Thane Morgan, from Texas, had similar success with bonefish but several miles into the backcountry near the Pollack Keys, with groups of mudders and tailers “mowing the lawn” on the grassy flats of that zip code. Morgan used a 9 weight with 12 pound mono leader to have 7 bites on a small brown shrimp imitation wrapped on a #2 hook. He brought 4 bones up to 5 pounds to boatside. Just on the edge of the very same bank, a handful of large dark, 6 foot long logs were peacefully parked in about 5 feet of water. Thane threw his 11 weight, with a totally clear Monic line, and had 2 bites on a purple bunny pattern, and landed a monster of 130 pounds!
Alan Routman from Fort Lauderdale made a return trip to Islamorada and had a very slow, nearly uneventful morning of fishing the weakest tide of the month. At nearly 10:30 a.m., and fishless, a small tarpon passed by the boat near Craig Key, while Routman was armed with only a shrimp and a bimini twist for leader on 10 pound spin. The 30 pounder stuck his head out of the water to blast the small crustacean, and somehow was perfectly hooked in the top lid of the mouth, and did not fray through the monofilament. Less than 10 minutes after the release, a pack of a dozen bones pushed off of the bow, but the shrimp landed in a spot where one could not let it get away, and the 3 pounder was landed quickly. Forty minutes later, a black mass of 15 permit was moving slowly across a grassy knoll at a strip bank at Fiesta Key, and the small, quarter-size crab dropped in front of the white-lipped squadron. The line came tight, and Alan cranked in a 14 pound permit to complete his Slam in little more than one hour!
Dereck Dibiase from Cumberland Rhode Island, and friend Tom Choberka from Palm Beach Gardens, spent 3 days in Islamorada to stalk silvery targets. Tom got his very first bonefish, a 5 pounder, using live shrimp and 10 pound spin. Dereck had already taken a permit in the dark early, while drifting a crab near Tea Table Key, and then banged a 3 pound bonefish on live shrimp. In the late morning, Dibiase’s fresh dead mullet on bottom was inhaled and he went on to subdue a whopper 140 pound tarpon to complete his first Slam! Dereck followed up the next day with a violent 120 pound tarpon that ended a small fluttering crab on 15 pound spin. He later watched Tom battle and defeat an epic 170 pound tarpon on 20 pound spin, some 40 minutes after it had chomped a butterflied 1 pound mullet from the bottom. Dereck began day 3 with yet another 120 pound tarpon on a live crab, and then followed up with back to back, several miles apart, nearly twin foul and sinister 400 pound dirty freight-train like bull sharks that greedily gulped up large dead mullet from the bottom.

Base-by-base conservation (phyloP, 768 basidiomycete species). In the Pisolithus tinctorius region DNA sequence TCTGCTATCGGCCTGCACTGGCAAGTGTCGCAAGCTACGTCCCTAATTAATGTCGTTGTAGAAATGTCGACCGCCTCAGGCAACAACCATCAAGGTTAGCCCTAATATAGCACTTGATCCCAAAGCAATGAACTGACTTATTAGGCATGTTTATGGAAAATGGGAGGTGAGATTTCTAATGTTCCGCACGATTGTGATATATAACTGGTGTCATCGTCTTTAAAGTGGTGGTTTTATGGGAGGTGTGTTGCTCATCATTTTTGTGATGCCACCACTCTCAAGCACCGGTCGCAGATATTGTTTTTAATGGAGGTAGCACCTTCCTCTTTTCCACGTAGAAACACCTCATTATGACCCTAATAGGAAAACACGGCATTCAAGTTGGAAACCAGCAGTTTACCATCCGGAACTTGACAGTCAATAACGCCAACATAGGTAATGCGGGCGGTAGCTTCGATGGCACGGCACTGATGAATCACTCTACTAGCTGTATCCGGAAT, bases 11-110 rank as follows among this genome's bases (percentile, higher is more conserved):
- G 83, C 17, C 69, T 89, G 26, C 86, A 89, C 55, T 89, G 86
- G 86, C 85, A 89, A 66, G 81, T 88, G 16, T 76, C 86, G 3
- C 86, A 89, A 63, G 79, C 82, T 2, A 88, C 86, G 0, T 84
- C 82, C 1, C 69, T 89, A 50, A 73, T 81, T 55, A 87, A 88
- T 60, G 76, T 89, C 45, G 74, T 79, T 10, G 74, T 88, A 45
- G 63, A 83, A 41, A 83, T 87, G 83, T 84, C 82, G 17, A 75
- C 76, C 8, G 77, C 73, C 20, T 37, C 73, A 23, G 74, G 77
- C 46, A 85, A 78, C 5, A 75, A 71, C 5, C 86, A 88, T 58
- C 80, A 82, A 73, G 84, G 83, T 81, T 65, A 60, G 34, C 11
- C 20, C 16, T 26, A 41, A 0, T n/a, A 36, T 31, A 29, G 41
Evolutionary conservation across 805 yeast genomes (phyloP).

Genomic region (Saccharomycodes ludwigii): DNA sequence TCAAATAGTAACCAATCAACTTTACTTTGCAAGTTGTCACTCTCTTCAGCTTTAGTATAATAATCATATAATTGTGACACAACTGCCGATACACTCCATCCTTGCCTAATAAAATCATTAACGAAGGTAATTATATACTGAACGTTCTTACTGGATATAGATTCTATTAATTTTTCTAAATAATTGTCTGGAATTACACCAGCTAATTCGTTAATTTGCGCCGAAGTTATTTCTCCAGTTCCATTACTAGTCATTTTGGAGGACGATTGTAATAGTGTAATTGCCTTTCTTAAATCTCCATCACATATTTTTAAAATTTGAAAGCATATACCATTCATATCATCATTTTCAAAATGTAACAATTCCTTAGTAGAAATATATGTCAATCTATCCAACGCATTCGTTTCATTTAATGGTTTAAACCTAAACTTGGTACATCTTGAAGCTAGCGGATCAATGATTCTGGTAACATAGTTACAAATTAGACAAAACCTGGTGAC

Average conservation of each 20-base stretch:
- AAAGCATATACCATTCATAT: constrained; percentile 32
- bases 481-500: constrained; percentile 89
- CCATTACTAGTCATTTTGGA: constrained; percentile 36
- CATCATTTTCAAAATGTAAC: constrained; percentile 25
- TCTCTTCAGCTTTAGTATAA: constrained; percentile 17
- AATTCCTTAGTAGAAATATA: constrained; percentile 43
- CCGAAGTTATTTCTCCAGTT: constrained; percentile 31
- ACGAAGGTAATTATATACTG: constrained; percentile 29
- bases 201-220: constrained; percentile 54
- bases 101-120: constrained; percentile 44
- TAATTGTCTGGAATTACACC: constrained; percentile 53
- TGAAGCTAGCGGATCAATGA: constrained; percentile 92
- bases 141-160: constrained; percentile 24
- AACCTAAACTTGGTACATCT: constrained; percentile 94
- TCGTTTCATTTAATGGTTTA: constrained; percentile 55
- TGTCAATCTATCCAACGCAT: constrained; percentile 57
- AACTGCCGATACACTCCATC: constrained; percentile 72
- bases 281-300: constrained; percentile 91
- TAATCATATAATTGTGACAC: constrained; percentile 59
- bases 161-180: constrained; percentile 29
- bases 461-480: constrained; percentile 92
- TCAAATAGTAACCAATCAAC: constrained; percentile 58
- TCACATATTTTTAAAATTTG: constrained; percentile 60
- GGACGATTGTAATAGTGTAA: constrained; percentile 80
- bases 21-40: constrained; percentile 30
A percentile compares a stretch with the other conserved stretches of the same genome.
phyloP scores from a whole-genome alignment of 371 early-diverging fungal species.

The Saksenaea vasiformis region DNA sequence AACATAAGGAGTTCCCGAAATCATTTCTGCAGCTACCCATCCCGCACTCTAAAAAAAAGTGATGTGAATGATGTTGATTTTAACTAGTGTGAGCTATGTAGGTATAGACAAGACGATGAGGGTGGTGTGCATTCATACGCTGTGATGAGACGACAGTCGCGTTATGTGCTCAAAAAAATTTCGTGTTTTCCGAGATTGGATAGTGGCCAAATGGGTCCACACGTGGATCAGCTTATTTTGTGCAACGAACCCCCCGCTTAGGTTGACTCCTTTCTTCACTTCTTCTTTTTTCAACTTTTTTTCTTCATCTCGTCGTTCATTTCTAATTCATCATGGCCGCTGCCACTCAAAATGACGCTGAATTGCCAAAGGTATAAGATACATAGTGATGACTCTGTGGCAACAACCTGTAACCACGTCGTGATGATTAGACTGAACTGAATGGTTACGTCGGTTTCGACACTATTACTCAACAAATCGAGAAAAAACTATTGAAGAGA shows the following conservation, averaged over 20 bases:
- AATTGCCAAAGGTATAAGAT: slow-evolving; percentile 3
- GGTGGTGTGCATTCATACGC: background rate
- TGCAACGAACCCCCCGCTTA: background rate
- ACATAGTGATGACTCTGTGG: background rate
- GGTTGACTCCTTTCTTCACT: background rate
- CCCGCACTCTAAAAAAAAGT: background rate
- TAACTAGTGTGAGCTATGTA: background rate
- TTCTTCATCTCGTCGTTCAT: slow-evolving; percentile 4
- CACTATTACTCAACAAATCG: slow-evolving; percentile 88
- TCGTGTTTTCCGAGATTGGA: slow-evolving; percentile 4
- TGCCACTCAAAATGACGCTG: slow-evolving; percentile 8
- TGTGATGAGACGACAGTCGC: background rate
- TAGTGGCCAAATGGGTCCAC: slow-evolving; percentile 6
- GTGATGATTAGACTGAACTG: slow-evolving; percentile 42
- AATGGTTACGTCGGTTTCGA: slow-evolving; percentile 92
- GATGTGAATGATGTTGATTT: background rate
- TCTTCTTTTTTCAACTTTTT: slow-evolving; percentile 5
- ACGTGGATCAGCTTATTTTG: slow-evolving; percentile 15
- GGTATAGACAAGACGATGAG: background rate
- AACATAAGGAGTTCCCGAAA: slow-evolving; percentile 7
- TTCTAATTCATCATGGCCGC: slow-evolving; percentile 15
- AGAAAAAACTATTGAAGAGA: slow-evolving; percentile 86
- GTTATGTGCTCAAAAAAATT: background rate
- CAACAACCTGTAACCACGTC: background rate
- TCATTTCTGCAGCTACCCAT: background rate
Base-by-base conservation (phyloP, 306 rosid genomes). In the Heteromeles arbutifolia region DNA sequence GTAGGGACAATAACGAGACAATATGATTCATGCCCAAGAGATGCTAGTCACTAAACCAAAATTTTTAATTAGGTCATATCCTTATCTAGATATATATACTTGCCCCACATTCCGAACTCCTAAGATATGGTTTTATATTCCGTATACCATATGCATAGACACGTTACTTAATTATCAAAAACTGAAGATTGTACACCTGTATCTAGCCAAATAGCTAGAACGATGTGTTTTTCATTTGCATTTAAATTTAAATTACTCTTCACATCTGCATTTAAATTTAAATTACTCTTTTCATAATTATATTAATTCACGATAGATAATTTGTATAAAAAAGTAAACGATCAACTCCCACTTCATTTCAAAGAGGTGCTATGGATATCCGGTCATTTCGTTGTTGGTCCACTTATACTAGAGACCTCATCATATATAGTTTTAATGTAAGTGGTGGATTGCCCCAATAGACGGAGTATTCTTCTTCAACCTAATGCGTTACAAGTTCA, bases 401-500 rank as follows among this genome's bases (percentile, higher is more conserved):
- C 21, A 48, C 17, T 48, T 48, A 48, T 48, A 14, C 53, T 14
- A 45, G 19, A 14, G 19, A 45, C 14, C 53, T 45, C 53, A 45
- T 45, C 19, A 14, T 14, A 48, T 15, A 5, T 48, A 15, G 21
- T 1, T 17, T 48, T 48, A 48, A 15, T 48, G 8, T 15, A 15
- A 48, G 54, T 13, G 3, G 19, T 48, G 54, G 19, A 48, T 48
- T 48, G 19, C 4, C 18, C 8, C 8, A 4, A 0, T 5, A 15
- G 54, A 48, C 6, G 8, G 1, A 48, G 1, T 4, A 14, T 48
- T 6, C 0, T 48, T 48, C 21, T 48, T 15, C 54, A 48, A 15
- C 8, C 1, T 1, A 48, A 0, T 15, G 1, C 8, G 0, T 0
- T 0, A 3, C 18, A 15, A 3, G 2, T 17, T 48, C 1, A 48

Maverick “Blogservation:” Crabbage: A handful of way out-of-the-box tips on properly fishing crabs from some detailed and observant guides and anglers have certainly helped to add more and more tarpon, bonefish and permit, to catch totals over the years. Capt. Vic Gaspeny of Islamorada removes the paddler from the crab on the hooked end, to help it present and swim more naturally, especially in current or high winds. The late and great legendary shrimper from Virginia Key on Key Biscayne, Jim Luznar, who opened (literally squatted) and ran Jimbo’s from the 1940’s, would hold crabs by the “elbows” of their claws, causing them to break their own appendage clean from the body. By this method, the crab lived long and prospered, but did not if the claw was broken off involuntarily. He would also crush of with plyers, one half of the pincher, the stationary half, to avoid being nailed while handling, and also preserve the crab for even a longer period of time in captivity. Capt. Kenny Knudsen of Islamorada uses small rubber bands around the body of a female, to stop the lower flap from opening and ruining a good drift or current set. Capt. George Wood of Islamorada will use a small needle to “drill” a hole in the crab and provide a guiding tunnel for the larger diameter hook to follow, thus maintaining the virginal sharpness of the hook by avoiding the usual “digging and dulling,” while trying to get through the shell twice. Capt. Billy Knowles and Pepe Lopez, who together dominated the Spring and Fall All Tackle Bonefish Tournaments for years, did most of their damage to giant, high scoring bonefish with the cracked crab. They would bust off the corner (Billy said “reel” men bite it off) of the shell to release scent. The cast would be made several feet upcurrent of the big bones, and they would sniff out the source of the leak, surge forward, stop and eat. These tips all go to a very worthy claws.
– by Capt. Mark Krowka